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What's Up in the 8th

A couple of weeks ago, I suggested that the separate panels in State v. Fuller and State v. Latimore had obviously gotten together in the opinion-writing stage:  in both decisions, released the same day, using much of the same language, the two panels held that while a court can't go beyond the indictment in ordering restitution of a child support arrearage, it can order payment of the entire amount due as a condition of community control sanctions.

Maybe there should have been some collusion between the panels in State v. Ayesta and State v. Yapp.  

The issue in both was how the trial judge's mandatory advisement to a non-citizen of the immigration consequences of a plea affected the defendant's later claim that his attorney had rendered ineffective assistance by failing to properly advise him of those consequences.  Back in 2010, in State v. Bains, the court held that the advisement cured any prejudice caused by the attorney's failure. 

That position isn't totally off the wall.  The big case on ineffective assistance of counsel in advising a client about immigration consequences is Padilla v. Kentucky, and the Court pointedly noted that, unlike some states, Kentucky didn't require judges to give an advisement.  (And pointed to Ohio as an example of a state that did.)  Still, there are some problems with the Bains holding:  the judge telling a defendant he may be deported doesn't cure the problem of the defense attorney incorrectly telling him he won't.

So last week in Ayesta the court recognized that, and stated, "we overrule the Bains progeny of cases to the extent that they seem to suggest that a trial court's proper advisement under R.C. 2943.031(A) 'cures' any prejudice."  So this week in Yapp the panel says, "This court has repeatedly held that the trial court's R.C. 2943.031(A) advisement that the defendant may be deported as a result of his plea, is sufficient to overcome any prejudice caused by counsel's failure to properly advise the defendant," and cites Bains.

Maybe time for an en banc, gang. 

While you're doing that, you might want to have a confab on allied offenses, too, because the jurisprudence on that is getting increasingly sketchy.  Two weeks ago, in State v. Warren, the defendant had decided to beat his girlfriend with a pipe; the fracas started in the dining room and wended into the living room.  That resulted in convictions for domestic violence and felonious assault, but the court refused to merge them, stating that there would be a contrary result "if the charges against Warren had only arisen due to him hitting Malone one time with the pipe."  Really?  I shoot a guy three times, and that's three separate charges?  To be sure, courts have held that the two offenses don't merge if there's an escalation in violence, but here it's the same act:  which strike of the pipe was the domestic violence and which was the felonious assault?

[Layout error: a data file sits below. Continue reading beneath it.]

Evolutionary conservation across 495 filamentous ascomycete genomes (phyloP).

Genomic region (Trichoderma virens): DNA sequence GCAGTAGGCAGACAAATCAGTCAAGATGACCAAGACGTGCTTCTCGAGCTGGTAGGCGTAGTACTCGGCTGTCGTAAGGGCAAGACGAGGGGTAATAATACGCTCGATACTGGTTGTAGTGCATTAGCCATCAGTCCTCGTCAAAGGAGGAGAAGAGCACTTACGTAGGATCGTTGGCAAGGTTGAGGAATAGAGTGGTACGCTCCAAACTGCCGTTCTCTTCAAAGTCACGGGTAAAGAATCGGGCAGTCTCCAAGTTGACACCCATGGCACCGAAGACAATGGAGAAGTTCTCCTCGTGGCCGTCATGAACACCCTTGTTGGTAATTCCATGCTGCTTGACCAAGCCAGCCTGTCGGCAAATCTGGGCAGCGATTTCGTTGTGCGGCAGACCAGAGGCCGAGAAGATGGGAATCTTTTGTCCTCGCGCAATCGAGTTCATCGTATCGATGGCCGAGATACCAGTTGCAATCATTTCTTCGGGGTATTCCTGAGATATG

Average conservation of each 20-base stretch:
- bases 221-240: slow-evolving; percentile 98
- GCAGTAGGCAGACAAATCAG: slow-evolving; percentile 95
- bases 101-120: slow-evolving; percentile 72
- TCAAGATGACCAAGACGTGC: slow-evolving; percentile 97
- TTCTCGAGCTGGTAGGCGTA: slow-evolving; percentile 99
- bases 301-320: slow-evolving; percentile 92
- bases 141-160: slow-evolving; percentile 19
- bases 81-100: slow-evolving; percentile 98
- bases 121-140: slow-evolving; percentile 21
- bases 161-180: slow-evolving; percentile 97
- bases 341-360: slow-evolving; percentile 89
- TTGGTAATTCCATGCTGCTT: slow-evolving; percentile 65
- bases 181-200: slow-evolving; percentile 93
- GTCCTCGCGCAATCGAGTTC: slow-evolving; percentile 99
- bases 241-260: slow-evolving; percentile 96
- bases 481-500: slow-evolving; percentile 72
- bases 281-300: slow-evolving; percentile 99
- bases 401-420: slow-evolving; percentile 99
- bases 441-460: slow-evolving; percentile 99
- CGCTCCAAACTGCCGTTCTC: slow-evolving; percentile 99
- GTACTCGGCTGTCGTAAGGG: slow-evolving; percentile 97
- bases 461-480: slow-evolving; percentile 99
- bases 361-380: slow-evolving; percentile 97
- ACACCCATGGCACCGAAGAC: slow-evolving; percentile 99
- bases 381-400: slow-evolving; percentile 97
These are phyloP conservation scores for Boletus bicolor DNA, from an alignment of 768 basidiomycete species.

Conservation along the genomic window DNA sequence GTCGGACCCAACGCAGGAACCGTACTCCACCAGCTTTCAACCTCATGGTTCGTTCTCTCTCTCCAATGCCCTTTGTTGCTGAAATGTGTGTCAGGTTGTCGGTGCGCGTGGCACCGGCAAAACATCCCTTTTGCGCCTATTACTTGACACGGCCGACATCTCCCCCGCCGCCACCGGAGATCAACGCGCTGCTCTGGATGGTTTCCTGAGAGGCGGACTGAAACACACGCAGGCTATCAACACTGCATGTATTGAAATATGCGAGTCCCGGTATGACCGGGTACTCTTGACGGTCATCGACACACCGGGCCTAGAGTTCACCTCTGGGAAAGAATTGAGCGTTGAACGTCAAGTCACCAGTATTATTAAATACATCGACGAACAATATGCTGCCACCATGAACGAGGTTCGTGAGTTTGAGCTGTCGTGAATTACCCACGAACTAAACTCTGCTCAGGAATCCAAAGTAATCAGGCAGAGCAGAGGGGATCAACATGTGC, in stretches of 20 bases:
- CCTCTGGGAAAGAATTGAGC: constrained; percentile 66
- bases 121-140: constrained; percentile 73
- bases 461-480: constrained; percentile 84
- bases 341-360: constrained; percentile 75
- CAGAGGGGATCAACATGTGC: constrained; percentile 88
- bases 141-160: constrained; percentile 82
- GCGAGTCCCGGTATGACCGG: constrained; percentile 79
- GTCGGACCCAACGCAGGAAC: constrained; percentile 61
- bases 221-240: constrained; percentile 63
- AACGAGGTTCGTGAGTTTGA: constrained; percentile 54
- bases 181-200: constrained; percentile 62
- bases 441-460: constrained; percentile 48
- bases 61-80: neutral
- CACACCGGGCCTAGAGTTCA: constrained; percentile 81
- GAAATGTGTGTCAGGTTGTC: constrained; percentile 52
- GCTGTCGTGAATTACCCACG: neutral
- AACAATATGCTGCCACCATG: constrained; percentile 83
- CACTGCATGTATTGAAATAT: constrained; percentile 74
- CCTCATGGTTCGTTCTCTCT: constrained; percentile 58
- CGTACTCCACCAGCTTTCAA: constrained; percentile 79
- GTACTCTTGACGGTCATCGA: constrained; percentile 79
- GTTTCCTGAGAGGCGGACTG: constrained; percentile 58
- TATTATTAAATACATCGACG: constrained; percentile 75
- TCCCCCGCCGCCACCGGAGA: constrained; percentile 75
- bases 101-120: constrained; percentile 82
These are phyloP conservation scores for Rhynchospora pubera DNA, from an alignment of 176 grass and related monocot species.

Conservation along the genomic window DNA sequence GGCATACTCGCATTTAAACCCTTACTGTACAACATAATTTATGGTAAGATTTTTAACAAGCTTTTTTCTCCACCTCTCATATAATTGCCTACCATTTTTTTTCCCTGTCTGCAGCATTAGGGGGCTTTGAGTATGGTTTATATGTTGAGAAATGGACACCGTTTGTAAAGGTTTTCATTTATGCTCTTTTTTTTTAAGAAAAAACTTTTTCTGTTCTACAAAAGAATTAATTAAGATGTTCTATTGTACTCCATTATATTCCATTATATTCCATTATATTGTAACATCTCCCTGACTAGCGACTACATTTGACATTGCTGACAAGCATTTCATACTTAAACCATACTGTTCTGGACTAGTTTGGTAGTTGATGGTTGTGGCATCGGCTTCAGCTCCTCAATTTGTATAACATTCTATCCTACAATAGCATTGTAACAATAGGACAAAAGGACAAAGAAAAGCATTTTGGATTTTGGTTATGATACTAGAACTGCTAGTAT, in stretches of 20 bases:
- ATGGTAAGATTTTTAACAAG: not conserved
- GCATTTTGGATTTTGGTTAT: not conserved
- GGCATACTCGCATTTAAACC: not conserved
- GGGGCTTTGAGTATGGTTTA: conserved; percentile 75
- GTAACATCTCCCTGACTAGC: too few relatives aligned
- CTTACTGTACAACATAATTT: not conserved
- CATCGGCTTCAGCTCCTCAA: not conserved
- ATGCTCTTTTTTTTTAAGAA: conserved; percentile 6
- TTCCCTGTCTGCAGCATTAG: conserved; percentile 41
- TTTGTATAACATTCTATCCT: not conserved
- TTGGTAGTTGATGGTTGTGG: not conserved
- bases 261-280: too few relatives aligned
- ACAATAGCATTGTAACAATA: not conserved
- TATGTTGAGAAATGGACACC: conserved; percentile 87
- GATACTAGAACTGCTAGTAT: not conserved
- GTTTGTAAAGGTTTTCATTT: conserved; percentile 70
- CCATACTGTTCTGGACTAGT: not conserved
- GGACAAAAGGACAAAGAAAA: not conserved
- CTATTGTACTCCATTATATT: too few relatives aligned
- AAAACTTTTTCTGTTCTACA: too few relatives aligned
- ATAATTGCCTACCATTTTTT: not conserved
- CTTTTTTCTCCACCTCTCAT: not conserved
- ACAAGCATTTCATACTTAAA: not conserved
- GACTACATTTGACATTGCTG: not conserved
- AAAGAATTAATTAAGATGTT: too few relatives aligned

This week's decision in State v. Wainwright is troubling, too.  Wainwright had been caught in the act of trying to break into a grocery store with a sledgehammer.  He pled to breaking and entering and vandalism, but the judge refuses to merge the two, and the panel affirms in a split decision.  The court holds that the two crimes don't merge because Wainwright pled to B&E under RC 2911.13(B), which only requires proof of trespass, not of force.  But State v. Johnson specifically rejected that kind of analysis:

The question is whether it is possible to commit one offense and commit the other with the same conduct, not whether it is possible to commit one without committing the other.

As the dissent aptly points out, Wainwright committed the vandalism and the B&E with the exact same conduct, and the two offenses should have merged.

And, not atypically, there's one absolute puzzler in the bunch.  The defendant in State v. Gonzalez argues that his plea to rape was invalid because the judge didn't advise him of consequences of violating post-release controls, and didn't fully explain his duties to register as a sex offender, and the consequences of a violation of those duties.  All for naught; those are nonconstitutional rights, which means only substantial compliance is required, which means that the test is whether Gonzalez would have still entered the plea if he'd gotten the correct information.  He doesn't even make an argument that he wouldn't have pled, and understandably so.   He was charged with raping his seven-year-old granddaughter, and faced life without parole if convicted; the State agreed to drop it to straight rape.  As for the sex offender stuff, the courts have consistently held that a trial judge need not advise the defendant at the time of the plea of all the ramifications of registration. 

But here's the kicker:  the opinion quotes part of the plea hearing transcript, and included is this:

THE COURT: It [rape] is a probational offense, but it does carry a presumption in favor of prison.

Well, that's wrong; under RC 2929.13(F)(2), a prison sentence for rape is mandatory.  It's too bad nobody picked up on that, because there 's a boatload of cases which hold that telling a defendant a crime's probationable when it's not -- in fact, not telling him it isn't probationable -- requires the plea to be vacated.

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